It will be noticed that the bright mass near the centre of the plate is tunnelled with dark holes and furrowed by dusky lanes.
You can see them plainly, tunnelled maze and rounded nest and all.
But the boys got to work at recess and tunnelled through the great drift, so that there was a passage to their door.
Have mountains ever been removed or tunnelled without faith?
The second Cut represents the tunnelled communication between the two Gardens, beneath the carriage-road of the Park.
He cuts into a bank with his feet until he has tunnelled for a yard or so.
No signs of intra-peritoneal injury were noted, but free suppuration occurred in left loin; the ilium was tunnelled.
They tunnelled like moles, under the moats and through the earthworks.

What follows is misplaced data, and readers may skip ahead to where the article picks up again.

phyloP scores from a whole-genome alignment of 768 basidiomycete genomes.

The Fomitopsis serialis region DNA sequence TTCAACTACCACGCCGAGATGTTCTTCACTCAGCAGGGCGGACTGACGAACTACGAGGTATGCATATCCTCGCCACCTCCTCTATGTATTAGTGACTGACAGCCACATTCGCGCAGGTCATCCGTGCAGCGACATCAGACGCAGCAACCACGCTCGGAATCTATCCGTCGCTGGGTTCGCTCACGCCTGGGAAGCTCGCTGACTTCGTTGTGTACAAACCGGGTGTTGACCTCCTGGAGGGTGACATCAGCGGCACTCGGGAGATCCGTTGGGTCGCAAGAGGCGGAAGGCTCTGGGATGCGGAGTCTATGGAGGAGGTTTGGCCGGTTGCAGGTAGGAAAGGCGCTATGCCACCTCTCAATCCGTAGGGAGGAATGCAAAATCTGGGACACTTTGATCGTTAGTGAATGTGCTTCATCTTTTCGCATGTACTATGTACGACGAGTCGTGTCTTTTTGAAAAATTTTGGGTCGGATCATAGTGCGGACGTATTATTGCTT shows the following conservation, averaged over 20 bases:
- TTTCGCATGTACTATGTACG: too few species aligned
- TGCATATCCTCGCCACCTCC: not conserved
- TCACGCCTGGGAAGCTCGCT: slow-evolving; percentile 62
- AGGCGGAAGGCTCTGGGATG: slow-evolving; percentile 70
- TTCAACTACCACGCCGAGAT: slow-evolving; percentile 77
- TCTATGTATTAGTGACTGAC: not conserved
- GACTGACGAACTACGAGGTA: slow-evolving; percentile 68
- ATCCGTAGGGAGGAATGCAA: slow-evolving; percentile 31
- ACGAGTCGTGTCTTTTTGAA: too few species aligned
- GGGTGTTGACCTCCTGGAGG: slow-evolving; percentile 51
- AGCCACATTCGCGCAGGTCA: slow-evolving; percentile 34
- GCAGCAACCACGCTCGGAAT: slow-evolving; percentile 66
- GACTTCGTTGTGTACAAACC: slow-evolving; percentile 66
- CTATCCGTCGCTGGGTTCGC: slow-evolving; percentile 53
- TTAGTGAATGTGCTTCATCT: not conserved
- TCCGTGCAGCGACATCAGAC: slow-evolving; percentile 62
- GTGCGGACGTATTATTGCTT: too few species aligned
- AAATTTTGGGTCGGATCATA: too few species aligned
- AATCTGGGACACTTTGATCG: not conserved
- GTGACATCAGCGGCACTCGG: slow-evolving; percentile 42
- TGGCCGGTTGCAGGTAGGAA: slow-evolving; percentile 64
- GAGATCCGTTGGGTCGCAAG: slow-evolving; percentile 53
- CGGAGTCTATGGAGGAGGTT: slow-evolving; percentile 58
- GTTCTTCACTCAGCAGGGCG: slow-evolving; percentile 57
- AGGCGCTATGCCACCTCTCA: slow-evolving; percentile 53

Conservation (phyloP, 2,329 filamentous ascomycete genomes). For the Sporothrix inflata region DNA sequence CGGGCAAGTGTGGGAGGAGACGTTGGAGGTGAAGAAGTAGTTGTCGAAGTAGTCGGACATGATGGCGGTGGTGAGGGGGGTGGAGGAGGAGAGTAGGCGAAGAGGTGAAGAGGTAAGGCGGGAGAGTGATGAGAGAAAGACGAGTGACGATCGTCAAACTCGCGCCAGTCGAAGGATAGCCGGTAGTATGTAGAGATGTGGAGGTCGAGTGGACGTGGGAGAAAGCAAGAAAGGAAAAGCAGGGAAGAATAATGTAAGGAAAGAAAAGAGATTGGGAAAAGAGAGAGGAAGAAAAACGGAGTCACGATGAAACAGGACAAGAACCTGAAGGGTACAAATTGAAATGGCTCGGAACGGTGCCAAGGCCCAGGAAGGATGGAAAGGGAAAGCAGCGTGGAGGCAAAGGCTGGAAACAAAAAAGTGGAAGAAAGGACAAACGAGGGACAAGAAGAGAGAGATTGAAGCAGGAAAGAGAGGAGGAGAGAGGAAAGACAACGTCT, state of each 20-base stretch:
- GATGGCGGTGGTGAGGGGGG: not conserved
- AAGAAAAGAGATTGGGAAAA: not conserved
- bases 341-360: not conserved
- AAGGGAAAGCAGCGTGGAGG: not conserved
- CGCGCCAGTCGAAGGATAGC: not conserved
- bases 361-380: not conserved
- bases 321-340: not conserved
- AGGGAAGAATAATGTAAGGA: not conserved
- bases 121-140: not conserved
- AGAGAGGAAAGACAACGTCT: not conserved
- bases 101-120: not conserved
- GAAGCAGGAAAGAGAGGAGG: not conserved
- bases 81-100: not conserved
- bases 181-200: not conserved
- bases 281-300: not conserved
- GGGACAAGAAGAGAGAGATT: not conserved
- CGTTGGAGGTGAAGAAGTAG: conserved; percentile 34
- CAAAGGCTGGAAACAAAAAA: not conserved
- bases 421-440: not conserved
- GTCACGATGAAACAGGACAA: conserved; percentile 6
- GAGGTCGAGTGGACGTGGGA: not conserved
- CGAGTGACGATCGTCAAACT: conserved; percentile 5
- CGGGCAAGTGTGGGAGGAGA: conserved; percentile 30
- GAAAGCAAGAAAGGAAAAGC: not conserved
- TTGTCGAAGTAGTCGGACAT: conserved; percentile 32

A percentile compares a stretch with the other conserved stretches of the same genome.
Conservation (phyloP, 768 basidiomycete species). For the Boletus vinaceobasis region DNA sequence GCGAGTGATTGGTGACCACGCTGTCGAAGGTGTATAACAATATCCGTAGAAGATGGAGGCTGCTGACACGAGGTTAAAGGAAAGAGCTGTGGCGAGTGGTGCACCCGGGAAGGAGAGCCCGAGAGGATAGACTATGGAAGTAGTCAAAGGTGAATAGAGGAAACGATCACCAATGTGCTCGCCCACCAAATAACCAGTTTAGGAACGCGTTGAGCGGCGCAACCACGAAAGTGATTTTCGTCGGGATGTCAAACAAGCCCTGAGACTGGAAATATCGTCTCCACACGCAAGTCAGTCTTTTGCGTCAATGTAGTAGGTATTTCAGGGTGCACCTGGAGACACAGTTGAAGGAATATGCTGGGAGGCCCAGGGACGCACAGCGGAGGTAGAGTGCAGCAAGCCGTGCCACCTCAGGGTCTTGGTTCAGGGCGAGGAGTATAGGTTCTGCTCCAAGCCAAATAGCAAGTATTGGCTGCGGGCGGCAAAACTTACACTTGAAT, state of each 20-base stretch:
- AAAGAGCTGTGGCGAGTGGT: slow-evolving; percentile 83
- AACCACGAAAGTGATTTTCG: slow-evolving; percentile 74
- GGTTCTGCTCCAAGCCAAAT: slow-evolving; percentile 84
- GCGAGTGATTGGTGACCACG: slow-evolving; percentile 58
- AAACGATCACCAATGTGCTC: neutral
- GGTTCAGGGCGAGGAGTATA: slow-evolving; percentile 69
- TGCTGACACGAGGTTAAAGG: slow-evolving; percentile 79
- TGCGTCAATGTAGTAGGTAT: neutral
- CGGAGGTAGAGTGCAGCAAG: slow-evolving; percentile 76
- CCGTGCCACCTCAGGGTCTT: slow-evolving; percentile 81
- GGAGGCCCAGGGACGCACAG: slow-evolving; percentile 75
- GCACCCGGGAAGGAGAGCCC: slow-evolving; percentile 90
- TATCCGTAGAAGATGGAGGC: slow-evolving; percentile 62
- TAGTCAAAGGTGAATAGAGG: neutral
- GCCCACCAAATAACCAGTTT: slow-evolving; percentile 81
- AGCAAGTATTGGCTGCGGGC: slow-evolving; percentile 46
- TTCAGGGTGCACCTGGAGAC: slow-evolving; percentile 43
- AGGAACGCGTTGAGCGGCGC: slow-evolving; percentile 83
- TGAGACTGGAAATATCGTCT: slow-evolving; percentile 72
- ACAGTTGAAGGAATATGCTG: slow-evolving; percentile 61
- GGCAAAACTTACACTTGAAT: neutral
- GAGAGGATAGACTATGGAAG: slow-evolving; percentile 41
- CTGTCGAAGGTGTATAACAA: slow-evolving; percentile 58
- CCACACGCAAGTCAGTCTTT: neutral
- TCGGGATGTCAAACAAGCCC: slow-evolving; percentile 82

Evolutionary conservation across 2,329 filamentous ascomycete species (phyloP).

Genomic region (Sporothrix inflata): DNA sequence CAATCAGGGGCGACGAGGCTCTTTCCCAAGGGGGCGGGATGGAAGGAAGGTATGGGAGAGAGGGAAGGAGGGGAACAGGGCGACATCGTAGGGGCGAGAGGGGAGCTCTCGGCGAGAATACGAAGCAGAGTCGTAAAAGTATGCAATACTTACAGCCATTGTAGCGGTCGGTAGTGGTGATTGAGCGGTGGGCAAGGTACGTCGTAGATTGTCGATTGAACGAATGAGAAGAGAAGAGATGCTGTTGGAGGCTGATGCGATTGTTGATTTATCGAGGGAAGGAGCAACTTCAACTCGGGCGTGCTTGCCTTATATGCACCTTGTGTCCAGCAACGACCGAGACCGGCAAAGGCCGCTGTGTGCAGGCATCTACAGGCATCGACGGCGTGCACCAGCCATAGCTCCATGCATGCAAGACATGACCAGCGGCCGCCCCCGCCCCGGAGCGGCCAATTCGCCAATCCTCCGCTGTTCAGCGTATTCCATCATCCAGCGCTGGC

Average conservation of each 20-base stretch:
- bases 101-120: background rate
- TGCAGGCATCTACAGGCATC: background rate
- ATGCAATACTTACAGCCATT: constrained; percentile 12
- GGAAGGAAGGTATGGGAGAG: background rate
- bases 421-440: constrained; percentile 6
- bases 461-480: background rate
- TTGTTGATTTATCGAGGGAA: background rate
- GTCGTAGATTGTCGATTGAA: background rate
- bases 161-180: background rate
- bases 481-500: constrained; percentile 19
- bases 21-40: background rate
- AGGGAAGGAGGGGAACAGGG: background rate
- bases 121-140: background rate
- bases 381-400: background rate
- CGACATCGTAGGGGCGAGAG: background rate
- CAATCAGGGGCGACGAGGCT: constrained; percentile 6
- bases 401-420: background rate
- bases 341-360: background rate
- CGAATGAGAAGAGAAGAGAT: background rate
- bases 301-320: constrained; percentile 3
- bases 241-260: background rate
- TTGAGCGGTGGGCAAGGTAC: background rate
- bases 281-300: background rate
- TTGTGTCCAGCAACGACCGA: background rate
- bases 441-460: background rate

Behind, arose tall red cliffs, crowned with ancient trees, tunnelled with black cavities.
tunnelled over to Paris, shopped, and back by the six rapid.
mid-15c., "funnel-shaped net for catching birds," from Middle French tonnelle "net," or tonel "cask," diminutive of Old French tonne "tun, cask for liquids," possibly from the same source as Old English tunne (see tun).
Sense of "tube, pipe" (1540s) developed in English and led to sense of "underground passage," which is first attested 1765, about five years after the first modern tunnel was built (on the Grand Trunk Canal in England). This sense subsequently has been borrowed into French (1878). The earlier native word for this was mine. Meaning "burrow of an animal" is from 1873. Tunnel vision first recorded 1949. The figurative phrase light at the end of the tunnel is attested from 1922.
"excavate underground," 1795, from tunnel (n.).
tunnel tun·nel (tŭn'əl)
A passage located through or under a barrier.
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